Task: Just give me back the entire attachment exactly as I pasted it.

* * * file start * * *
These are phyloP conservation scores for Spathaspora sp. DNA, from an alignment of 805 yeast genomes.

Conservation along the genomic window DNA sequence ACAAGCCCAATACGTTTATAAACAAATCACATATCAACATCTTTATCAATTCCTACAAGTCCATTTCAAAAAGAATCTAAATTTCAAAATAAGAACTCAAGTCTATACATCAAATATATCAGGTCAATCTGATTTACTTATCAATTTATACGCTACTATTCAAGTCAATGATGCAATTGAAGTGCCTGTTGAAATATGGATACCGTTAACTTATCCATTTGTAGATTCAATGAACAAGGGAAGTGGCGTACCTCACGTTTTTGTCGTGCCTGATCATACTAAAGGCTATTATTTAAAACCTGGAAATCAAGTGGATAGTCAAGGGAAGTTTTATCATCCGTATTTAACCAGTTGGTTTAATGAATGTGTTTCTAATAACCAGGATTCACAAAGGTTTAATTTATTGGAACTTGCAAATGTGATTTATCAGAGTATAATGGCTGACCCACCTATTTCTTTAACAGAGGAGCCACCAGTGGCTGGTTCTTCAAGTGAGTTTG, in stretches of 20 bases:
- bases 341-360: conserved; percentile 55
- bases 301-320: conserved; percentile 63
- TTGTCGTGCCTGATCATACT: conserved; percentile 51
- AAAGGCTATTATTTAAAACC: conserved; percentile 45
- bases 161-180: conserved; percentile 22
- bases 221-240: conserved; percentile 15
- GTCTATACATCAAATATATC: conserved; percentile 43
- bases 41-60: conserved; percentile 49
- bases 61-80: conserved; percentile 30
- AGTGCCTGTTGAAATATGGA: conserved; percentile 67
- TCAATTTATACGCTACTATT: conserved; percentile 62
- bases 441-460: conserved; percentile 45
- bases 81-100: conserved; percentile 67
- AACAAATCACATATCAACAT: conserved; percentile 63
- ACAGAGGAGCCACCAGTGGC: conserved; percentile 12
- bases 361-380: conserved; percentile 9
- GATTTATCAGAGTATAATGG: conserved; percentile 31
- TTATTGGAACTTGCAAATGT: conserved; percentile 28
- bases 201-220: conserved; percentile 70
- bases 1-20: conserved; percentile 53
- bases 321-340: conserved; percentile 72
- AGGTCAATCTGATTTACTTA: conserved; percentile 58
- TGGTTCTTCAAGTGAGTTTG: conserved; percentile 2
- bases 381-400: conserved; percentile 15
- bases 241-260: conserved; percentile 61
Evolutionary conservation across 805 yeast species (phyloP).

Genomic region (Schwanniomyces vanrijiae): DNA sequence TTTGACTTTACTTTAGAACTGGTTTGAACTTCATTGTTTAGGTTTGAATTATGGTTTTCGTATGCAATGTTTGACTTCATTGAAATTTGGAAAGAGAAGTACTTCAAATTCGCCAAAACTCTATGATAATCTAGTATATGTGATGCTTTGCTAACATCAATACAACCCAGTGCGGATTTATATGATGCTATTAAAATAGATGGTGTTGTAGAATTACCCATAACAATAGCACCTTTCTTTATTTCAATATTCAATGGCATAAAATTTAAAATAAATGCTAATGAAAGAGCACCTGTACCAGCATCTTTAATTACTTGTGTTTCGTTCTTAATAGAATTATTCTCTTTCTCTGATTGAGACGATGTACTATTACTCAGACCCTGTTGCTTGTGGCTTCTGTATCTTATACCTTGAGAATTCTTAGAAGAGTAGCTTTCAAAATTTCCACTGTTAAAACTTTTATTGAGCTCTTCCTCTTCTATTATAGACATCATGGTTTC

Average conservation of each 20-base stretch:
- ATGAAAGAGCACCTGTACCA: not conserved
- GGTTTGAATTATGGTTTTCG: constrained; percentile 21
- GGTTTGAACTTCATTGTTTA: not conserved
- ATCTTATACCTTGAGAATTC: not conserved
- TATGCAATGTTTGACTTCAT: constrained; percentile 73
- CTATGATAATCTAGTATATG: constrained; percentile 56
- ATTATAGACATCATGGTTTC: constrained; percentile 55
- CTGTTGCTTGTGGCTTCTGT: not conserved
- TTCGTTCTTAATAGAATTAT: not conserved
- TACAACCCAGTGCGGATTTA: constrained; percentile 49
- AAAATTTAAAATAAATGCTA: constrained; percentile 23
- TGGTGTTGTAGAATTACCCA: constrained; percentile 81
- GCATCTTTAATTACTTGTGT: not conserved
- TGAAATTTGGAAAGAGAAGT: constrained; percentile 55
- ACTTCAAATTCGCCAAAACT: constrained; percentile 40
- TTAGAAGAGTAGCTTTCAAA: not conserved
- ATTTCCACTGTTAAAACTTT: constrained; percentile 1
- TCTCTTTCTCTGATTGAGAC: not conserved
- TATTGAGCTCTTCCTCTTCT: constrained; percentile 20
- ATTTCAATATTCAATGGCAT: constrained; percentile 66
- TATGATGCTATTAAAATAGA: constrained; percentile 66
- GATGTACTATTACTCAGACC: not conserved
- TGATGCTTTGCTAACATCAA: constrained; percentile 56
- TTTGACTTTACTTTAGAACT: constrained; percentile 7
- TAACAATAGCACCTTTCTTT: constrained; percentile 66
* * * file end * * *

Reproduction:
These are phyloP conservation scores for Spathaspora sp. DNA, from an alignment of 805 yeast genomes.

Conservation along the genomic window DNA sequence ACAAGCCCAATACGTTTATAAACAAATCACATATCAACATCTTTATCAATTCCTACAAGTCCATTTCAAAAAGAATCTAAATTTCAAAATAAGAACTCAAGTCTATACATCAAATATATCAGGTCAATCTGATTTACTTATCAATTTATACGCTACTATTCAAGTCAATGATGCAATTGAAGTGCCTGTTGAAATATGGATACCGTTAACTTATCCATTTGTAGATTCAATGAACAAGGGAAGTGGCGTACCTCACGTTTTTGTCGTGCCTGATCATACTAAAGGCTATTATTTAAAACCTGGAAATCAAGTGGATAGTCAAGGGAAGTTTTATCATCCGTATTTAACCAGTTGGTTTAATGAATGTGTTTCTAATAACCAGGATTCACAAAGGTTTAATTTATTGGAACTTGCAAATGTGATTTATCAGAGTATAATGGCTGACCCACCTATTTCTTTAACAGAGGAGCCACCAGTGGCTGGTTCTTCAAGTGAGTTTG, in stretches of 20 bases:
- bases 341-360: conserved; percentile 55
- bases 301-320: conserved; percentile 63
- TTGTCGTGCCTGATCATACT: conserved; percentile 51
- AAAGGCTATTATTTAAAACC: conserved; percentile 45
- bases 161-180: conserved; percentile 22
- bases 221-240: conserved; percentile 15
- GTCTATACATCAAATATATC: conserved; percentile 43
- bases 41-60: conserved; percentile 49
- bases 61-80: conserved; percentile 30
- AGTGCCTGTTGAAATATGGA: conserved; percentile 67
- TCAATTTATACGCTACTATT: conserved; percentile 62
- bases 441-460: conserved; percentile 45
- bases 81-100: conserved; percentile 67
- AACAAATCACATATCAACAT: conserved; percentile 63
- ACAGAGGAGCCACCAGTGGC: conserved; percentile 12
- bases 361-380: conserved; percentile 9
- GATTTATCAGAGTATAATGG: conserved; percentile 31
- TTATTGGAACTTGCAAATGT: conserved; percentile 28
- bases 201-220: conserved; percentile 70
- bases 1-20: conserved; percentile 53
- bases 321-340: conserved; percentile 72
- AGGTCAATCTGATTTACTTA: conserved; percentile 58
- TGGTTCTTCAAGTGAGTTTG: conserved; percentile 2
- bases 381-400: conserved; percentile 15
- bases 241-260: conserved; percentile 61
Evolutionary conservation across 805 yeast species (phyloP).

Genomic region (Schwanniomyces vanrijiae): DNA sequence TTTGACTTTACTTTAGAACTGGTTTGAACTTCATTGTTTAGGTTTGAATTATGGTTTTCGTATGCAATGTTTGACTTCATTGAAATTTGGAAAGAGAAGTACTTCAAATTCGCCAAAACTCTATGATAATCTAGTATATGTGATGCTTTGCTAACATCAATACAACCCAGTGCGGATTTATATGATGCTATTAAAATAGATGGTGTTGTAGAATTACCCATAACAATAGCACCTTTCTTTATTTCAATATTCAATGGCATAAAATTTAAAATAAATGCTAATGAAAGAGCACCTGTACCAGCATCTTTAATTACTTGTGTTTCGTTCTTAATAGAATTATTCTCTTTCTCTGATTGAGACGATGTACTATTACTCAGACCCTGTTGCTTGTGGCTTCTGTATCTTATACCTTGAGAATTCTTAGAAGAGTAGCTTTCAAAATTTCCACTGTTAAAACTTTTATTGAGCTCTTCCTCTTCTATTATAGACATCATGGTTTC

Average conservation of each 20-base stretch:
- ATGAAAGAGCACCTGTACCA: not conserved
- GGTTTGAATTATGGTTTTCG: constrained; percentile 21
- GGTTTGAACTTCATTGTTTA: not conserved
- ATCTTATACCTTGAGAATTC: not conserved
- TATGCAATGTTTGACTTCAT: constrained; percentile 73
- CTATGATAATCTAGTATATG: constrained; percentile 56
- ATTATAGACATCATGGTTTC: constrained; percentile 55
- CTGTTGCTTGTGGCTTCTGT: not conserved
- TTCGTTCTTAATAGAATTAT: not conserved
- TACAACCCAGTGCGGATTTA: constrained; percentile 49
- AAAATTTAAAATAAATGCTA: constrained; percentile 23
- TGGTGTTGTAGAATTACCCA: constrained; percentile 81
- GCATCTTTAATTACTTGTGT: not conserved
- TGAAATTTGGAAAGAGAAGT: constrained; percentile 55
- ACTTCAAATTCGCCAAAACT: constrained; percentile 40
- TTAGAAGAGTAGCTTTCAAA: not conserved
- ATTTCCACTGTTAAAACTTT: constrained; percentile 1
- TCTCTTTCTCTGATTGAGAC: not conserved
- TATTGAGCTCTTCCTCTTCT: constrained; percentile 20
- ATTTCAATATTCAATGGCAT: constrained; percentile 66
- TATGATGCTATTAAAATAGA: constrained; percentile 66
- GATGTACTATTACTCAGACC: not conserved
- TGATGCTTTGCTAACATCAA: constrained; percentile 56
- TTTGACTTTACTTTAGAACT: constrained; percentile 7
- TAACAATAGCACCTTTCTTT: constrained; percentile 66